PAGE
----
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Title: Exploring the use of collocation in the writing of foundation-year students at King Abdulaziz University
Author: Khoja, Huda Yahya Y.
ISNI:       0000 0004 7964 4561
Awarding Body: University of Leeds
Current Institution: University of Leeds
Date of Award: 2019
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English Foreign Language (EFL) learners face many challenges in the process of learning and using the language in a native-like way. One of these difficulties is the written production of collocations, where they know two words but fail to connect them accurately. Even though there has been a continuously growing interest in investigating EFL learners' written production of collocations, there has been little research carried out in the context of Arab EFL learners. This was especially the case when studying the different types of collocations investigated in this research project comparing two proficiency levels of learners, where collocation is not explicitly taught in this context. This research draws on a selection of 16 written samples produced by two levels of Saudi foundation-year students (pre-intermediate and intermediate) at King Abdulaziz University. The methodology follows three analytical methods to investigate learners' written production of collocations: the manual extraction of candidate combinations; then, the corpus-based approach to identify collocations by using BNC citations and an association measurement; and finally, the phraseological approach to identify acceptable collocations by referring to native speaker informants. The results based on this analysis support the research findings that Saudi learners produce a high number of acceptable collocations, and without much difference between pre-intermediate and intermediate level learners. The findings have also identified the types of acceptable collocations and their level of fixedness and the less idiomatic combinations indicating possible similarities and differences between the two levels of Saudi learners' productions. These findings contribute to EFL learners' research on collocations and language learning process and pedagogy, with a limitation to this learners' context. The study further contributes theoretically and methodologically to knowledge through the identification of collocations produced by learners using the association measurement, LogDice.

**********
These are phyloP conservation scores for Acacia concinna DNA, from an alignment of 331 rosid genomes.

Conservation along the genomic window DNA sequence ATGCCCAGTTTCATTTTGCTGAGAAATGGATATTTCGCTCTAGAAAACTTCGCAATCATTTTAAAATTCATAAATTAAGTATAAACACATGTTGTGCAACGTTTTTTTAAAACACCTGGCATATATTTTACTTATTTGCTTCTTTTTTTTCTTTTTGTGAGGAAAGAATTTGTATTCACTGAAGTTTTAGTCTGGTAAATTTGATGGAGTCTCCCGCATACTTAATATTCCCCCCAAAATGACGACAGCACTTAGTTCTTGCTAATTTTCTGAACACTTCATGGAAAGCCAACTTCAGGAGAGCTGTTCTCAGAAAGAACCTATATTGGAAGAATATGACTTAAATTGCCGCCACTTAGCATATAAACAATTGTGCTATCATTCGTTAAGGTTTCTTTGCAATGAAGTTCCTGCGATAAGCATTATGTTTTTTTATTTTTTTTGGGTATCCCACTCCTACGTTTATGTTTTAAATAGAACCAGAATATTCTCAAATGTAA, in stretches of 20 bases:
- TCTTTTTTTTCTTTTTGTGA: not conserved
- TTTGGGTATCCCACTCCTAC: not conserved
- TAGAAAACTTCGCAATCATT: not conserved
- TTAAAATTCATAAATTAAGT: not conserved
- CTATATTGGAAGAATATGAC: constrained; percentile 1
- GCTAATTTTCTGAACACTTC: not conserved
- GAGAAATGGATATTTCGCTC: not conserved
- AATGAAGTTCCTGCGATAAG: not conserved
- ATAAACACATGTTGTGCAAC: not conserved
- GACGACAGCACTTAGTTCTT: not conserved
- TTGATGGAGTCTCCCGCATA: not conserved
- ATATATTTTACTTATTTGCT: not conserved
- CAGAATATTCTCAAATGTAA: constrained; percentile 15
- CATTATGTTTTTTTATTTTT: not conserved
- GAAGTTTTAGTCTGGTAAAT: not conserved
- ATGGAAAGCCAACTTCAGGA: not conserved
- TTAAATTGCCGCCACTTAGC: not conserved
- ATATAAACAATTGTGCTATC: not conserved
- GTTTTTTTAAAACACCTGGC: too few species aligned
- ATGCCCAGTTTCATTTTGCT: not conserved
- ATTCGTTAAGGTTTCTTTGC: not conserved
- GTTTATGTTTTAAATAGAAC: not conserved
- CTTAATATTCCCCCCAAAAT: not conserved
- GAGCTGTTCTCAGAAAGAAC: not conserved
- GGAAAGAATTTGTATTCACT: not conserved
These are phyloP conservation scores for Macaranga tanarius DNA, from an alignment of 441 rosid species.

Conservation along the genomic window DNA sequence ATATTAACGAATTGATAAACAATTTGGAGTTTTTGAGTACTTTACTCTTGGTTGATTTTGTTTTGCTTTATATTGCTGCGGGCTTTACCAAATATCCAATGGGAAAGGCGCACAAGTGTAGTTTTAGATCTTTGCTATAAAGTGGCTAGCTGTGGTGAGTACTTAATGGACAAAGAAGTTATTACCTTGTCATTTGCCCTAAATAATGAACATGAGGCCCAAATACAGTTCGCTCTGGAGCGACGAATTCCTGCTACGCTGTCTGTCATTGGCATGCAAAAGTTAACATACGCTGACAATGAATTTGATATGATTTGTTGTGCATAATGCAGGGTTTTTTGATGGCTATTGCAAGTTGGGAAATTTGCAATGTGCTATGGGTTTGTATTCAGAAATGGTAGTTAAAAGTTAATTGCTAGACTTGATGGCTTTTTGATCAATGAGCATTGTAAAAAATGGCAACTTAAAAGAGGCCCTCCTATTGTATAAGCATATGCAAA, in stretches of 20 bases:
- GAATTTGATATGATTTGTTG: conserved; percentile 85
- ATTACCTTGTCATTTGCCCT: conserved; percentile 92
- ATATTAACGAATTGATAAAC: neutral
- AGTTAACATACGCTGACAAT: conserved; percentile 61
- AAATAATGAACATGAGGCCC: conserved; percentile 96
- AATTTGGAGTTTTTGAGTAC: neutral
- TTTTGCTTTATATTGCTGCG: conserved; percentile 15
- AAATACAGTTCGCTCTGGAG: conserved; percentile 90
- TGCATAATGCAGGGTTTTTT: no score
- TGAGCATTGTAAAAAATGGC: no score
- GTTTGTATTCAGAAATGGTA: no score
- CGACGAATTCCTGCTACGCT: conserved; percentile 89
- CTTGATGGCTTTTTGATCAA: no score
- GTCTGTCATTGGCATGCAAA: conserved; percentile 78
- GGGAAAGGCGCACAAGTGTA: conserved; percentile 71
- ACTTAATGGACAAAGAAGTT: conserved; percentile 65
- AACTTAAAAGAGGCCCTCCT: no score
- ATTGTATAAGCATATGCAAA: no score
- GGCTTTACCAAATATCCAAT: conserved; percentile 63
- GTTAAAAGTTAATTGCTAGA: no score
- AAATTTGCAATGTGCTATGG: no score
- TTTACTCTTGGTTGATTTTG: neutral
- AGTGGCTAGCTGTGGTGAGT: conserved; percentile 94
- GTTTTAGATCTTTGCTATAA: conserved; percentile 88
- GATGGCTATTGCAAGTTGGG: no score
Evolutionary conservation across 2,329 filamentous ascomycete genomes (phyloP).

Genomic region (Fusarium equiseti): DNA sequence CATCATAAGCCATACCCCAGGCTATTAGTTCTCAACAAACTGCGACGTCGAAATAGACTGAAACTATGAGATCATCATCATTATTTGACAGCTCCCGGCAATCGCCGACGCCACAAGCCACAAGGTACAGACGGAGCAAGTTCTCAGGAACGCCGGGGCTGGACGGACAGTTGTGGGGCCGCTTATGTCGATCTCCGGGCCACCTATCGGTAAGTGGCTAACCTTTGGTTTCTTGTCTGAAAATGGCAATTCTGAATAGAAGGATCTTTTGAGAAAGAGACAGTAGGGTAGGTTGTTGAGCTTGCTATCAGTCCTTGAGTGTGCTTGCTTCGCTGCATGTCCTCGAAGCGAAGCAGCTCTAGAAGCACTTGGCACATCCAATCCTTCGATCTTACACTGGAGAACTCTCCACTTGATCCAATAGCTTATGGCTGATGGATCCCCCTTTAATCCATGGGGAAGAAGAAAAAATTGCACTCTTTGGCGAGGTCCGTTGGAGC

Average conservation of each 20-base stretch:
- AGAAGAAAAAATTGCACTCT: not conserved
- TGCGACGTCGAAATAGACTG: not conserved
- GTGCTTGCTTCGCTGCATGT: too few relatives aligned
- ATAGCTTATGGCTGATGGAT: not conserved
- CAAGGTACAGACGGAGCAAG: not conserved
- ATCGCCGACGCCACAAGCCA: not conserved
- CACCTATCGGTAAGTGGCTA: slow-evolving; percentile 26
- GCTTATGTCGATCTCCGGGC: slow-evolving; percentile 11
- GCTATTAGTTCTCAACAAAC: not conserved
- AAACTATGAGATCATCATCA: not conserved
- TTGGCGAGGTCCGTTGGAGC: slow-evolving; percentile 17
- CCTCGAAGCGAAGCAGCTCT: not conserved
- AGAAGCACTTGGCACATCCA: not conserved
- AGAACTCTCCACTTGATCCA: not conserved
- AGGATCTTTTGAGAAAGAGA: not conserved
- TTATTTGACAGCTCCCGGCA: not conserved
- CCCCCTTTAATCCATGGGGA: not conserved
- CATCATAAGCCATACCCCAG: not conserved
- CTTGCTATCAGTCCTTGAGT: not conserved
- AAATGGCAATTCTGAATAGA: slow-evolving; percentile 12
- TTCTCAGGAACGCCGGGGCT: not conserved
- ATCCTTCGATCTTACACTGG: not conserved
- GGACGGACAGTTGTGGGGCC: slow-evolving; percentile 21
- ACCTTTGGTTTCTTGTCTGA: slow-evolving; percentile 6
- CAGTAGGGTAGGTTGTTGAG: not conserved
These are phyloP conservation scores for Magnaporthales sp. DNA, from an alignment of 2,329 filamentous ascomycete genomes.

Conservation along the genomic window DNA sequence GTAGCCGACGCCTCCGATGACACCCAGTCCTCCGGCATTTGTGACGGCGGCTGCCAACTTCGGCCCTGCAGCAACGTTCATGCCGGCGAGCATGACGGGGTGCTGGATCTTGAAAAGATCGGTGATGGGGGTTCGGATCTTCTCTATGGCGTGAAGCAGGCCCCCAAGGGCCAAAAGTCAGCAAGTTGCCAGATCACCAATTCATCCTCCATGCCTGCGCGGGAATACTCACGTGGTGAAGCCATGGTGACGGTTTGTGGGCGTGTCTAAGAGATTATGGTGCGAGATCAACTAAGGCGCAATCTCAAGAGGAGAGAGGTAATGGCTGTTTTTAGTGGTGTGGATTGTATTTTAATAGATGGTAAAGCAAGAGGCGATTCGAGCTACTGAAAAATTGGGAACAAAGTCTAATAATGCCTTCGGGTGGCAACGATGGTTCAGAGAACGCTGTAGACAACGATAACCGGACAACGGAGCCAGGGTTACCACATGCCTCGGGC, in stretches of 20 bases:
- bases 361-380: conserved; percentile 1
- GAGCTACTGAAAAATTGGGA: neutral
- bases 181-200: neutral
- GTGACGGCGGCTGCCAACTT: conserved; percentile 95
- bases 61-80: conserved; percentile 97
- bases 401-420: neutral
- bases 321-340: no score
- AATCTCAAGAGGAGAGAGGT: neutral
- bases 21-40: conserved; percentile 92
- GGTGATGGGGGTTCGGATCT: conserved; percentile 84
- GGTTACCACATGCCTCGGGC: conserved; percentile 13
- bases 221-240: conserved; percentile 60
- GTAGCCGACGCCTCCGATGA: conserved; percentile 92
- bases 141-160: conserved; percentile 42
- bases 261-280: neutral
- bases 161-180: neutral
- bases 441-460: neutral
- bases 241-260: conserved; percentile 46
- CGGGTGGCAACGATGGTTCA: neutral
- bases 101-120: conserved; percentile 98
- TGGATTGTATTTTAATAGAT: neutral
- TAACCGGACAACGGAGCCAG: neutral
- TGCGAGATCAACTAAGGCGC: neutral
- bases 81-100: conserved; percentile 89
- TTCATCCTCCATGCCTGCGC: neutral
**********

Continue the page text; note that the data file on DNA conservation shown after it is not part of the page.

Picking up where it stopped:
Supervisor: Deignan, Alice ; Badger, Richard Sponsor: Not available
Qualification Name: Thesis (Ph.D.) Qualification Level: Doctoral
EThOS ID:  DOI: Not available